Self heal, the generic name, Prunella, (Prunella vulgaris; Family Lamiaceae (Labiatae); Perennial ) is a wonderful medicinal flower and herb which as the name suggests has tremendous healing properties. (Also known as common self-heal, heal-all, woundwort, heart-of-the-earth, carpenter’s herb, brownwort and blue curls)
Self-heal, a member of the mint family, looks much like a mint but lacks a minty or other aromatic fragrance. In fact, the plant has virtually no odor.
In traditional Chinese medicine, self-heal has been referred to as a cooling herb, useful against fevers and liver and kidney disorders and as a tonic.
Self-heal is often taken as a tea or a tincture for sore throats, fevers, diarrhea, inflammation, and heart and liver problems. Self-heal contains powerful antioxidant and antibiotic properties which has given it a reputation for being excellent for the immune, cardiovascular, and lymphatic system.
Self-Heal herb can help provide relief from tension headaches, edema, bronchitis, infections, viral conditions, vertigo, sensitivity to light, and high blood pressure.
It also contains detoxifying, anti-inflammatory, antiseptic, hemostatic, and astringent properties.
Self heal has the unique ability to help pull heavy metals out of the body and is particularly beneficial for the liver. Originally called “Heart of the Earth”, Self Heal has been given great reverence for hundreds of years due to its incredibly vast healing abilities.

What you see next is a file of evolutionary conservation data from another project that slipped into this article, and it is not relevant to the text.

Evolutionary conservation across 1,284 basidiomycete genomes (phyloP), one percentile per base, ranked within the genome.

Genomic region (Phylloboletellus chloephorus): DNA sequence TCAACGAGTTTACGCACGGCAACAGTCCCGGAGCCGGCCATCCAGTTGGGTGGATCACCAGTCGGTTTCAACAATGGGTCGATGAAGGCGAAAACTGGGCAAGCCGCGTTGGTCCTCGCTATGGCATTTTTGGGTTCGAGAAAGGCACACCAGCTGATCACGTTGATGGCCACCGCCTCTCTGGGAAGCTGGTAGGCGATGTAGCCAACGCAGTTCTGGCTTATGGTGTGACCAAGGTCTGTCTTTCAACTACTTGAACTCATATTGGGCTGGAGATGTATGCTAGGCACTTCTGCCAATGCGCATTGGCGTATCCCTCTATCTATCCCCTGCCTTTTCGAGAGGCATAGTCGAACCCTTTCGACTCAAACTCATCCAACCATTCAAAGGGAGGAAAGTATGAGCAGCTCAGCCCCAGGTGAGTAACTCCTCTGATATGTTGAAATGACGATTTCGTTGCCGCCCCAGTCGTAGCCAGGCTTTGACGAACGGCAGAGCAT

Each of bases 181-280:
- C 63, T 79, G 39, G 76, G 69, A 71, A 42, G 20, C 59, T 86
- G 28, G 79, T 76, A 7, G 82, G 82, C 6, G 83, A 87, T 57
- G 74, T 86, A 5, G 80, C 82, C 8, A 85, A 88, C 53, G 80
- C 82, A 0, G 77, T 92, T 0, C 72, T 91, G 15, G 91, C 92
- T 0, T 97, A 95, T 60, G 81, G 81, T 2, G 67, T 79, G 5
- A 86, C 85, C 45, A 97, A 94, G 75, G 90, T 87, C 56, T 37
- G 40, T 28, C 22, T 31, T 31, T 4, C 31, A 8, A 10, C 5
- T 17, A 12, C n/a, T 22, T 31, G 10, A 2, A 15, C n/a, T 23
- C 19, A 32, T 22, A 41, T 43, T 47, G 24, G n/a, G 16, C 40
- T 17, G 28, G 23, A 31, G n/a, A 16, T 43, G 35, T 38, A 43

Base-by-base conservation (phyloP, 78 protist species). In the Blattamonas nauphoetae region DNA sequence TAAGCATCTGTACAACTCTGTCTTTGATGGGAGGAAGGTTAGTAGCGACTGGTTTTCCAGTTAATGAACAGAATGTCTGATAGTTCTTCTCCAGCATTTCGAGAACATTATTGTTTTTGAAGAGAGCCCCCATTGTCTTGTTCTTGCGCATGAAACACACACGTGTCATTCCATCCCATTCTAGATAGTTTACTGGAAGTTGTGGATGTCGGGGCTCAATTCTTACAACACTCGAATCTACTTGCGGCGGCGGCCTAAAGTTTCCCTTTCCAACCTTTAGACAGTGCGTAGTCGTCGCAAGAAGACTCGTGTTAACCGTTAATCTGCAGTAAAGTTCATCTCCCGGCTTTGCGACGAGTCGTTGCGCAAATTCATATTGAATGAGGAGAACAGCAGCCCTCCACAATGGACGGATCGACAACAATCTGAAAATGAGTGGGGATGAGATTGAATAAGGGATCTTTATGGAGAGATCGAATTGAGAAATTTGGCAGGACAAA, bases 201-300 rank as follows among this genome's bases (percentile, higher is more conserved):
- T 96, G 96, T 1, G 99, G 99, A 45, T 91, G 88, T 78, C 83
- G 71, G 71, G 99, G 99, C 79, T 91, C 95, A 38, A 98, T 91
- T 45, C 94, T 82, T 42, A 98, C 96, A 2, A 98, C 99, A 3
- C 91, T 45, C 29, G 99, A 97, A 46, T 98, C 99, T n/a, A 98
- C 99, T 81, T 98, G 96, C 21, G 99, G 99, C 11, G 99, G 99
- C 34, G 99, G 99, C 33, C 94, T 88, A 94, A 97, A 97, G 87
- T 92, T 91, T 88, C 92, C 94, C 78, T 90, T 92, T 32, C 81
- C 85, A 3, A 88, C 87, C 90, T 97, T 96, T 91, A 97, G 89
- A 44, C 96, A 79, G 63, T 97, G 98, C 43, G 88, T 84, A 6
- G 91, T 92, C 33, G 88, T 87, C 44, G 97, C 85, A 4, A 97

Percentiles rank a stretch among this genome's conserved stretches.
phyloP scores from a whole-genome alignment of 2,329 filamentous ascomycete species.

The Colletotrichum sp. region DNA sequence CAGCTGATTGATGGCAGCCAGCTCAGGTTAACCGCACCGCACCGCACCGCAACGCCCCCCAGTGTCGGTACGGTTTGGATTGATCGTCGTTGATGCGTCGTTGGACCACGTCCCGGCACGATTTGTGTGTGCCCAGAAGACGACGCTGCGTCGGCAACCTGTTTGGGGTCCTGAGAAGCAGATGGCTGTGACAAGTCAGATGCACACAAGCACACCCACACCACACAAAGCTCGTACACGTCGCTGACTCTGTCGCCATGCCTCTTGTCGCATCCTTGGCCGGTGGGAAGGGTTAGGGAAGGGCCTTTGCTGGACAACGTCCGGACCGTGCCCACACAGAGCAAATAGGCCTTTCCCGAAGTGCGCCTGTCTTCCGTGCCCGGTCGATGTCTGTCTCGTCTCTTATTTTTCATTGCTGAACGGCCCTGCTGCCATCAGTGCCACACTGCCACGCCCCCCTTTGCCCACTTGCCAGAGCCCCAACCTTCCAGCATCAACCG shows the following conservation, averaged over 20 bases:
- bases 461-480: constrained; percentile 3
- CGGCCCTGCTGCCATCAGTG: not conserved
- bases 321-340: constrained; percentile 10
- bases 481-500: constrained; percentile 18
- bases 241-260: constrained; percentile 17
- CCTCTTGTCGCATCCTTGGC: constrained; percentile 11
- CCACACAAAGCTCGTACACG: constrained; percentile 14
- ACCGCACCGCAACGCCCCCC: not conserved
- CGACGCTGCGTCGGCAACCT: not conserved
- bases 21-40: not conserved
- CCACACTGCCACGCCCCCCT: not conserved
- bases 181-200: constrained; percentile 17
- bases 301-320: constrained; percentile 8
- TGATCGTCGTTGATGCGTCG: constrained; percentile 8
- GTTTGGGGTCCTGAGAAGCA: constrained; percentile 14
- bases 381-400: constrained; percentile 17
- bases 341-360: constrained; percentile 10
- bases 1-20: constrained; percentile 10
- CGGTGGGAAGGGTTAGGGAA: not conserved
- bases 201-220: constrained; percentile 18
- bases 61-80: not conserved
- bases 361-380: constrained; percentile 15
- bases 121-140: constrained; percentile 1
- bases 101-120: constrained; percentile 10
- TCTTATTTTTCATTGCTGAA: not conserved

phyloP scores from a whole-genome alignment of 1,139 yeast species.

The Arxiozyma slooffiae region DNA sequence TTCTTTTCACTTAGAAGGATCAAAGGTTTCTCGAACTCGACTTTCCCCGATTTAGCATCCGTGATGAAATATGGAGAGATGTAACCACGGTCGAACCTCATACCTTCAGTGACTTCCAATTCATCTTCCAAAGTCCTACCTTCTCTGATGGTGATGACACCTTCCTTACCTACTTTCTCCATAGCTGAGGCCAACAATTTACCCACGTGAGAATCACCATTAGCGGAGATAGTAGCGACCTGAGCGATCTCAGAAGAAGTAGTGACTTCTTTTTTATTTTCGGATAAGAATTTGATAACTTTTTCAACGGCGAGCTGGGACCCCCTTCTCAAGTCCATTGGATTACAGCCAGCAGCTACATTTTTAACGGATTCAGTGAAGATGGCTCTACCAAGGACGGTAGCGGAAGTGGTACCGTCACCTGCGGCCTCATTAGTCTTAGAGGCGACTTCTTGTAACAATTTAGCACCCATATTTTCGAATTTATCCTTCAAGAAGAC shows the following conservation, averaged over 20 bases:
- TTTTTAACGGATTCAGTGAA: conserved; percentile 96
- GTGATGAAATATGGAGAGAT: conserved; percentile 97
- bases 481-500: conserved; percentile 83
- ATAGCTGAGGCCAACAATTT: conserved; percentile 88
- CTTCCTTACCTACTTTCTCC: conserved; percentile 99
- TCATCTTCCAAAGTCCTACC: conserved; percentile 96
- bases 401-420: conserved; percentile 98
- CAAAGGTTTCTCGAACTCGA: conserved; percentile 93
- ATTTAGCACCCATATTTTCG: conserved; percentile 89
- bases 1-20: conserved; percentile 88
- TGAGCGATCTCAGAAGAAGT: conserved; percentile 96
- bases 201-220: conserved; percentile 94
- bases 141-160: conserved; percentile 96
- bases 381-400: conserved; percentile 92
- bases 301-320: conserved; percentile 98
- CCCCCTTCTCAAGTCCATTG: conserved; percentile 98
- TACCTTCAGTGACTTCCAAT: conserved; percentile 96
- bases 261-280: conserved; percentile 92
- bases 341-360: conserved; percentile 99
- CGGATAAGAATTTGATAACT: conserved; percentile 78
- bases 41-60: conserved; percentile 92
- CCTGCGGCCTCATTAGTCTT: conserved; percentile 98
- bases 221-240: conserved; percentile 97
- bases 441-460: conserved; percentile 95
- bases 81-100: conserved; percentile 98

Self-heal is also excellent as a gargle for sore throats and as a mouthwash for canker sores and bleeding gums. Topically, it can be used as a poultice, salve, or cream to help aid in the healing of cuts, wounds, bee stings, hemorrhoids, conjunctivitis, goiters, lipomas, and varicose veins.
For women, self-heal is especially beneficial for lymphatic issues such as swollen breasts, fibrocystic cysts, and sore nipples, apply nightly for best results.
Self-heal herb, tincture, tea, cream, or salve can be found online or at your local health food store. Self-heal is a small, but powerful herb worthy of a spot in your home medicine cabinet.
Though self-heal is edible, it apparently has few traditional culinary uses. You may soak chopped fresh leaves or powdered dried leaves in cold water to make a somewhat refreshing beverage, but many tastier ones come to mind. The leaves have little flavor at first, but chewing them brings out a slight bitterness. You may serve the young shoots and leaves raw in salads, cooked as potherb, or added to soups and stews.
Self-heal’s square stems arise from a fibrous rootstock and sprawl along the ground 2 feet or more before turning upward.
This habit makes the flower heads appear to be carried on stems only a foot or so high (less in a lawn). The leaves are medium green, opposite, rounded at the base and pointed or blunt at the tip.
Self-heal grows so readily that many gardeners consider it a weed. It is likely to overrun an herb bed unless contained in a bottomless pot and ruthlessly deadheaded. In a meadow or informal landscape, however, self-heal makes a nice ground cover. It is attractive in front of a border of shade-loving shrubs.
Start with seeds or plants and barely cover seeds with soil and prepare to wait: they may take as long as a month or two to germinate at 55° to 65°F.
Established plants self-sow prolifically and also spread by putting down roots at nodes on the stem. Rooted divisions may be taken in spring to increase your planting. Self Heal enjoys the sun or partial sun.
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